Triumphs and tribulations - Codebreaking in World War One
The groundbreaking exhibition about codebreaking during World War One, The Road to Bletchley Park, has been extended to tell stories of the impact this pioneering work had on the war at sea, on land and in the air. The exhibition, which is sponsored by BAE Systems and Ultra Electronics, also touches on the tribulations of effectively sharing intelligence without revealing its source.
Phase one of The Road to Bletchley Park explores some of the people involved in WW1 codebreaking who went on to be crucial to the successes of the Government Code and Cypher School during World War Two.
Now the second phase, which extends the exhibition in Block C at Bletchley Park, explores stories including the largest naval battle of WW1 and the secret telegram which brought the USA into the conflict.
Interactive, multimedia storytelling is used to tell stories including how Direction Finding helped track the movements of German airships. A specially commissioned animated video shows how this new technology helped protect Britain from attack, using as an example the elimination of Zeppelin L21, which had dropped more than 14,000kg of bombs on Britain during ten raids.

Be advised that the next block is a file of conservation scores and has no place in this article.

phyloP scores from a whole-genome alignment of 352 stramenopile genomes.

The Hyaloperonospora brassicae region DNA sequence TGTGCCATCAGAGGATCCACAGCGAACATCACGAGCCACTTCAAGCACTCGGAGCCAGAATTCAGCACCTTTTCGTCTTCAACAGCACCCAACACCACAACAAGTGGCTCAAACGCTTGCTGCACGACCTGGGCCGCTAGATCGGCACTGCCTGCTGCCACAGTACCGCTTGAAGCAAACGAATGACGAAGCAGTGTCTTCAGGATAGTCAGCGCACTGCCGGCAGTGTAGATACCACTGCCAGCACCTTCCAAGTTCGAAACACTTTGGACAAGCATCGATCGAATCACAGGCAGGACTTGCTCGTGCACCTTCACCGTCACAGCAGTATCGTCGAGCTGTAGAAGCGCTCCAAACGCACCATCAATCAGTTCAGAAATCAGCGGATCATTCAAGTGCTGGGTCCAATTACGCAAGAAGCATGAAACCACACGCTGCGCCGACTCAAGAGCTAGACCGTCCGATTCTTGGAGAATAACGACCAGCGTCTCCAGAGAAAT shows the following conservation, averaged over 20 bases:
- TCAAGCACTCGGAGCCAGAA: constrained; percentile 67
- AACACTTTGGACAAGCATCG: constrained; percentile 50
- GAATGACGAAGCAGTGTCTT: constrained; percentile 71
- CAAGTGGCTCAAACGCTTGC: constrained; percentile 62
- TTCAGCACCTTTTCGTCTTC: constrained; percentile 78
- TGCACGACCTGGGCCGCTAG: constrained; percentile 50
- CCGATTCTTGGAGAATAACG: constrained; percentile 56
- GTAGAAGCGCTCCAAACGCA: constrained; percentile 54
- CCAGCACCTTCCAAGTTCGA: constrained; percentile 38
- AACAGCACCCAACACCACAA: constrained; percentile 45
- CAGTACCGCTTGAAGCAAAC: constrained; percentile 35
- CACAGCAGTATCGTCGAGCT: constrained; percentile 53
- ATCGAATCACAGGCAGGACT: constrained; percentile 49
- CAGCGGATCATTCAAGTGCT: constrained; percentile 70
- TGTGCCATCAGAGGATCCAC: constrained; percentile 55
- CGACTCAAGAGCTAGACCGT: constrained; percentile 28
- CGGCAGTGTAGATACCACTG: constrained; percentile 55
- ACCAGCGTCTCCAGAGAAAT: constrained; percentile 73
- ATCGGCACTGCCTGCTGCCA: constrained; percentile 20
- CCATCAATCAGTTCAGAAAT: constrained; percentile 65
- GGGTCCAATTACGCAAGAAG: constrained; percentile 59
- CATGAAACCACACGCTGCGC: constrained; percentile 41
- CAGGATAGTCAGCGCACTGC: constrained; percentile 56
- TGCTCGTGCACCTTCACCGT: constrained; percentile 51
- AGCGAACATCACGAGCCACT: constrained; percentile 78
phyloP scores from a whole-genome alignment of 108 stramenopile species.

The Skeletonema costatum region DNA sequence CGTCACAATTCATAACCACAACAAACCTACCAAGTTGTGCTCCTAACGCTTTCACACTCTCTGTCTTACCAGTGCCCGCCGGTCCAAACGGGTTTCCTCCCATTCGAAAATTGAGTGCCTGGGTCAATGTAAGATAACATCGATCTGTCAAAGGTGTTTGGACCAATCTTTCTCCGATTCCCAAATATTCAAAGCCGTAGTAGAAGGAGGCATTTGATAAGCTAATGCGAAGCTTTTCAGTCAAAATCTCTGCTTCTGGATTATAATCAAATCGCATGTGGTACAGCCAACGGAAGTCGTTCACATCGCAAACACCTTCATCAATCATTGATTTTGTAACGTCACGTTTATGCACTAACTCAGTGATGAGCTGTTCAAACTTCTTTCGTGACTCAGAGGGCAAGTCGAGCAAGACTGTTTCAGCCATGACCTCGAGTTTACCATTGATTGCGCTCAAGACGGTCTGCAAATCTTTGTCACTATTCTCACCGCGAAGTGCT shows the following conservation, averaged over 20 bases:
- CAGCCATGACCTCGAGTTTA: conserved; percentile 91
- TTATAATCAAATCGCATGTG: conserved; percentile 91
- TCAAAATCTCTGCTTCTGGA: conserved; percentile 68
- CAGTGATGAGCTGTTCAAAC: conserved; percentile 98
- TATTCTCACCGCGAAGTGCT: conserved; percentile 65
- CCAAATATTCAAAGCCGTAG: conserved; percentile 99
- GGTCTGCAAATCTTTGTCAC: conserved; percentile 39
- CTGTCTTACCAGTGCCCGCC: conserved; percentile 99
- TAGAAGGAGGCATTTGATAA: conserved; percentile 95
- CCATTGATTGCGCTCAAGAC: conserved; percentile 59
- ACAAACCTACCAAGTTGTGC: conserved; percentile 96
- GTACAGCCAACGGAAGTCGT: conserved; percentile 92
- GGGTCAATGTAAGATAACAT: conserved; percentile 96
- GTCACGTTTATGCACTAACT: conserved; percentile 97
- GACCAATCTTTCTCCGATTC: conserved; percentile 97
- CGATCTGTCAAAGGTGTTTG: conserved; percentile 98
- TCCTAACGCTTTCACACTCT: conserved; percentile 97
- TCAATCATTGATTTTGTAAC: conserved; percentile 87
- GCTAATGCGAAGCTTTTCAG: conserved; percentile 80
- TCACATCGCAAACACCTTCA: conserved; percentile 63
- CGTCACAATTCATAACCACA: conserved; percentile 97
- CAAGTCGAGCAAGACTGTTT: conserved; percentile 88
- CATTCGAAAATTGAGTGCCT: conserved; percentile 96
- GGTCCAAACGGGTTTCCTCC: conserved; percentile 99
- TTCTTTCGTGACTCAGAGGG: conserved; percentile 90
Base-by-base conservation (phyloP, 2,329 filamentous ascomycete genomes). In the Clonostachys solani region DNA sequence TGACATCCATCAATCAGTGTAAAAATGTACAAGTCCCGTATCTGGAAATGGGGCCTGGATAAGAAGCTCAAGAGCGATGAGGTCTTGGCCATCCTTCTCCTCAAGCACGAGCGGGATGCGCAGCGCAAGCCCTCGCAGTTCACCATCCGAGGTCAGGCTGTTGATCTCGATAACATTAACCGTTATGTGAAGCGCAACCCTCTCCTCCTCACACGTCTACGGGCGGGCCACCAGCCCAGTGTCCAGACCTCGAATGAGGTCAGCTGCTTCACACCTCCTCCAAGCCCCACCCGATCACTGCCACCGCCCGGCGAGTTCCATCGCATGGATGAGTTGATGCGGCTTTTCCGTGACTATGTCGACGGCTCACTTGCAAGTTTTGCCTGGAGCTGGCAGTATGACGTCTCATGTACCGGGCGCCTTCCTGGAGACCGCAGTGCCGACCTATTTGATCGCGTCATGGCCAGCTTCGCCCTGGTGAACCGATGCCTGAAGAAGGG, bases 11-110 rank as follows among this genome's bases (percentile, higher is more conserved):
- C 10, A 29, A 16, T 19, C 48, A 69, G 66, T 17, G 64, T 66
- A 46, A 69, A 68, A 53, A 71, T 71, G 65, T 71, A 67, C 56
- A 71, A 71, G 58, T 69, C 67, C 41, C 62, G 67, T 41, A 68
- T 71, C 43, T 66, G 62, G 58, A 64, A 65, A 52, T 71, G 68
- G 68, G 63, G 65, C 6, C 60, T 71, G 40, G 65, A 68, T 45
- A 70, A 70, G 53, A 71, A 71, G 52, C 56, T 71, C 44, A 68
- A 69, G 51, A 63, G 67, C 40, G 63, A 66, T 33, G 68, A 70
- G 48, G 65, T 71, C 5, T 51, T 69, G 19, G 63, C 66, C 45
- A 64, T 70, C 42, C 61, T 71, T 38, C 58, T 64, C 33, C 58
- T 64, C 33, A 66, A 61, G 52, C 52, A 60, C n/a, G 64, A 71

As the centenary of the Battle of Jutland on 31 May approaches, the second phase of the interactive, multimedia exhibition also examines how intelligence provided by Room 40 allowed the Royal Navy a four-hour head start on the Germans. Both sides suffered heavy losses, and both claimed victory. This story touches on the difficulty of effectively communicating the intelligence gleaned by Codebreakers in Room 40 whilst at the same time protecting the source.
The exhibition opens to all visitors on Friday 20 May.
Image: HMS Thunderer, Royal Oak, Iron Duke and Superb during the Battle of Jutland, courtesy of the National Museum of the Royal Navy